The other issue is the bulldozer’s vulnerability to enemy fire. These slow lumbering targets are easy to hit with RPGs, mortars, rockets, and even artillery. While escorts can and must be assigned to each bulldozer, by the nature of their task, they must be exposed to enemy fire more than any other unit. This gives bulldozer units a high casualty probability and these prospects make this an undesirable solution, though they will probably be used anyway, where possible, due to necessity.
A third option that has been considered in the past but has proven to not be very reliable is the bombardment solution. The general idea is to saturate a minefield with artillery, mortar, rocket, and even cluster bomb air strikes to blast a hole through the mines. Despite it being the safest, since no one has to actually enter the minefield or brave hostile fire, four issues make this solution a dead end.
First, the imperfect nature of carpet bombing means that there is no way to be sure that a path is clear. Next, unexploded munitions add risk to soldiers on the march, replacing many of the mines that would have been destroyed. The last purely military problem is that the hours or days of bombardment would be a pretty obvious giveaway that the SLA plans to move through this particular chunk of real estate. This gives the LTTE plenty of time to prepare for Sri Lankan advances. On an economic note, the price for the munitions needed for such an attempt would be beyond Sri Lanka’s economic capacity, assuming they plan to fight the rest of the war after breaking through. Given that their ability to pay for the Northern offensive is already in doubt, this kind of spending is a get out of jail free card for the Tigers.
Using a chain of explosives to clear a path through a minefield has proven to be very effective in recent conflicts, including the Gulf War and Operation Iraqi Freedom.
Another solution that has possibly the greatest potential for success is the use of explosive chains fired into a minefield to blast a hole path for soldiers to exploit. This method is used by most well to do military organizations, such as the Chinese and the NATO states. Gaps varying in size from enough for a single file line of infantry to wide gaps for tank columns can be made depending on the power of the explosives and can clear a path hundreds of yards long. These explosives use shock waves to detonate the mines as if they had been stepped on, and as a result of using shock waves that pass through the air and ground, the trees and stones that might limit a bulldozer are no longer sufficient protection for the mines. By firing a chain of explosives from a certain distance, the mine clearing units are more protected from enemy fire than a bulldozer would be, while the unit is never at risk from the mines they are seeking to clear. The effectiveness and superior safety of this design make this the preferable solution on a purely military level. The only serious drawback is the cost, not only in building the contraptions but in munitions that bulldozers don’t spend. Looking at cost in this way, though, is not the right way to go about assessing value. These costs must be compared, not just to the cost of modifying a bulldozer, but also to the price of replacing destroyed bulldozers and the cost in lives that more dangerous methods entail, as well as the cost in tactical military capabilities, since a bulldozer is limited in where it can advance, giving the LTTE clear indications of SLA routes of advance.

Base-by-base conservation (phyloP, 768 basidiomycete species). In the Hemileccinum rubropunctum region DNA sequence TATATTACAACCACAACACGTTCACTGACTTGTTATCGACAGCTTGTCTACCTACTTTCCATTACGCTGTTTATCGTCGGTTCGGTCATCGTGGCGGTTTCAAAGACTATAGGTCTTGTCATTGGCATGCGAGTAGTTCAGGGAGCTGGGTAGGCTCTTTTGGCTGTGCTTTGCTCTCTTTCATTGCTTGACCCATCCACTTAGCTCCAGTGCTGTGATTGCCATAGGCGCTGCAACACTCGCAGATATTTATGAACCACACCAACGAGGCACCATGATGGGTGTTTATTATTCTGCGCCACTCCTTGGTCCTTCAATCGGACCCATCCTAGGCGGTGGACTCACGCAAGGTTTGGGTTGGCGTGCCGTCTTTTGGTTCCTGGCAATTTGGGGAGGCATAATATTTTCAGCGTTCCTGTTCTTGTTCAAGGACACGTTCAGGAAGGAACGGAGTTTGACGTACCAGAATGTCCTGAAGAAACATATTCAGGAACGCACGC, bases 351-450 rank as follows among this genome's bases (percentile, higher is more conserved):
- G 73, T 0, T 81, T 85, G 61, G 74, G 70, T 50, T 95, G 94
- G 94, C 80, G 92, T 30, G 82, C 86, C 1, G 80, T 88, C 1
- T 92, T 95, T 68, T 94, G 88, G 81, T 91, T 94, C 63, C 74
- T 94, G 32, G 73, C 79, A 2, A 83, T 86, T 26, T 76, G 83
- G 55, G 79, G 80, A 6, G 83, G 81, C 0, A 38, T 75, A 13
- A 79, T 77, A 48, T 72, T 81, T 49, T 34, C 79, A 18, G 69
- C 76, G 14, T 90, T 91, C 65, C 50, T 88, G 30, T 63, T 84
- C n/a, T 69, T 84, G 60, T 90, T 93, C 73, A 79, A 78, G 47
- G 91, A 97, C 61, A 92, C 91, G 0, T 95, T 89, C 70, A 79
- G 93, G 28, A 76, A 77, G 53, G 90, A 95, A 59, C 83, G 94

The basic conclusion is that bulldozers should be used in cleared areas where mines remain, and in areas where explosive chain units are not available, but that these explosive chains should be used as extensively as possible on the front lines.
Now an odd reaction seen from many Sri Lankans when it comes to military hardware is “who can we buy these from” and this is another example of this. It then opens up the debate on how Sri Lanka can afford to buy such units and this has become the killing stroke for many ideas for military reforms. This is a bizarre reaction. This is a dangerous mindset that should be discouraged. The LTTE are masters of innovation and the Sri Lankan military should seek to emulate them in this regard. Explosive chains are just packages of explosive material, chained together, thus the name. The rest of this engineering marvel is building an industrial grade blowgun with “bomb on a rope” tied to the end. If the blowgun method proves to be too problematic, the SLA could always just remove the warhead from a mid-range rocket from one of the MBRLs and use it. They might even use the MBRL itself and not even have to build a separate unit for mine clearing. Regardless, this is not science only attainable by world superpowers.
This is just one example of Sri Lanka’s bad habit of seeking to buy what they can make, but that’s a story for another time.
(History and War)